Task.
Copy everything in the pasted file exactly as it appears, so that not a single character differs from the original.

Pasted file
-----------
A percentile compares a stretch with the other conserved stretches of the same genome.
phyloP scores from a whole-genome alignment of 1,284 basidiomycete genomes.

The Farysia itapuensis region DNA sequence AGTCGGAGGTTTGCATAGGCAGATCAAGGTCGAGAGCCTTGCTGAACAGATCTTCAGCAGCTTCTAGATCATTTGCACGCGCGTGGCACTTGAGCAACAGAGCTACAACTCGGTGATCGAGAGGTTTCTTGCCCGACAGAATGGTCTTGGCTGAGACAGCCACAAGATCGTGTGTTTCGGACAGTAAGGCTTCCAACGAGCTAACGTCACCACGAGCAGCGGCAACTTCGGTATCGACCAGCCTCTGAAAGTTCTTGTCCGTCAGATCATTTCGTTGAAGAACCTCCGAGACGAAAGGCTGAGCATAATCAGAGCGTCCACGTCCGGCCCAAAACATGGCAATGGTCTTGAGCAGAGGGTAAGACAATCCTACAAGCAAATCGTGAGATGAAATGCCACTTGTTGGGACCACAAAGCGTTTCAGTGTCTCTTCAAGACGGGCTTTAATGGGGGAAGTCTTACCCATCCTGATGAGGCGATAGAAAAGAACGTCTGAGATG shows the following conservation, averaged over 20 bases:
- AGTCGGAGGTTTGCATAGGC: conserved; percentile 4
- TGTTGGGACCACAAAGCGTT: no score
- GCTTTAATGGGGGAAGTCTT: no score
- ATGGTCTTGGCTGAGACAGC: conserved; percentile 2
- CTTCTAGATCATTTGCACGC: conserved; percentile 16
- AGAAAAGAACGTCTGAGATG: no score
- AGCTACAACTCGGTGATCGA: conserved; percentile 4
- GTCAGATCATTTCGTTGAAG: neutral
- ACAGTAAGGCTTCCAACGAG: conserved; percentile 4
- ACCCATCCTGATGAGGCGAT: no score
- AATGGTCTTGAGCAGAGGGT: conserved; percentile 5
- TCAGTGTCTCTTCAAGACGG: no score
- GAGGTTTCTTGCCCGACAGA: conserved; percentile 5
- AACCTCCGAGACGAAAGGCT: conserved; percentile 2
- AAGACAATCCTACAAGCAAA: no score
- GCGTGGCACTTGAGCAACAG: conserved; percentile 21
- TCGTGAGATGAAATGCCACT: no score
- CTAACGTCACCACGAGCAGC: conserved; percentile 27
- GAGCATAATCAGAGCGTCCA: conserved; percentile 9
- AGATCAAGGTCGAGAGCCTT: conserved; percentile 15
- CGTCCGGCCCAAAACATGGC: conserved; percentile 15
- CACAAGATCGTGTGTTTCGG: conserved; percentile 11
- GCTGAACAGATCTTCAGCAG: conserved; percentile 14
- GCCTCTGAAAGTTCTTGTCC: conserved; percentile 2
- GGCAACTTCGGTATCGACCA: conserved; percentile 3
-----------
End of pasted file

A percentile compares a stretch with the other conserved stretches of the same genome.
phyloP scores from a whole-genome alignment of 1,284 basidiomycete genomes.

The Farysia itapuensis region DNA sequence AGTCGGAGGTTTGCATAGGCAGATCAAGGTCGAGAGCCTTGCTGAACAGATCTTCAGCAGCTTCTAGATCATTTGCACGCGCGTGGCACTTGAGCAACAGAGCTACAACTCGGTGATCGAGAGGTTTCTTGCCCGACAGAATGGTCTTGGCTGAGACAGCCACAAGATCGTGTGTTTCGGACAGTAAGGCTTCCAACGAGCTAACGTCACCACGAGCAGCGGCAACTTCGGTATCGACCAGCCTCTGAAAGTTCTTGTCCGTCAGATCATTTCGTTGAAGAACCTCCGAGACGAAAGGCTGAGCATAATCAGAGCGTCCACGTCCGGCCCAAAACATGGCAATGGTCTTGAGCAGAGGGTAAGACAATCCTACAAGCAAATCGTGAGATGAAATGCCACTTGTTGGGACCACAAAGCGTTTCAGTGTCTCTTCAAGACGGGCTTTAATGGGGGAAGTCTTACCCATCCTGATGAGGCGATAGAAAAGAACGTCTGAGATG shows the following conservation, averaged over 20 bases:
- AGTCGGAGGTTTGCATAGGC: conserved; percentile 4
- TGTTGGGACCACAAAGCGTT: no score
- GCTTTAATGGGGGAAGTCTT: no score
- ATGGTCTTGGCTGAGACAGC: conserved; percentile 2
- CTTCTAGATCATTTGCACGC: conserved; percentile 16
- AGAAAAGAACGTCTGAGATG: no score
- AGCTACAACTCGGTGATCGA: conserved; percentile 4
- GTCAGATCATTTCGTTGAAG: neutral
- ACAGTAAGGCTTCCAACGAG: conserved; percentile 4
- ACCCATCCTGATGAGGCGAT: no score
- AATGGTCTTGAGCAGAGGGT: conserved; percentile 5
- TCAGTGTCTCTTCAAGACGG: no score
- GAGGTTTCTTGCCCGACAGA: conserved; percentile 5
- AACCTCCGAGACGAAAGGCT: conserved; percentile 2
- AAGACAATCCTACAAGCAAA: no score
- GCGTGGCACTTGAGCAACAG: conserved; percentile 21
- TCGTGAGATGAAATGCCACT: no score
- CTAACGTCACCACGAGCAGC: conserved; percentile 27
- GAGCATAATCAGAGCGTCCA: conserved; percentile 9
- AGATCAAGGTCGAGAGCCTT: conserved; percentile 15
- CGTCCGGCCCAAAACATGGC: conserved; percentile 15
- CACAAGATCGTGTGTTTCGG: conserved; percentile 11
- GCTGAACAGATCTTCAGCAG: conserved; percentile 14
- GCCTCTGAAAGTTCTTGTCC: conserved; percentile 2
- GGCAACTTCGGTATCGACCA: conserved; percentile 3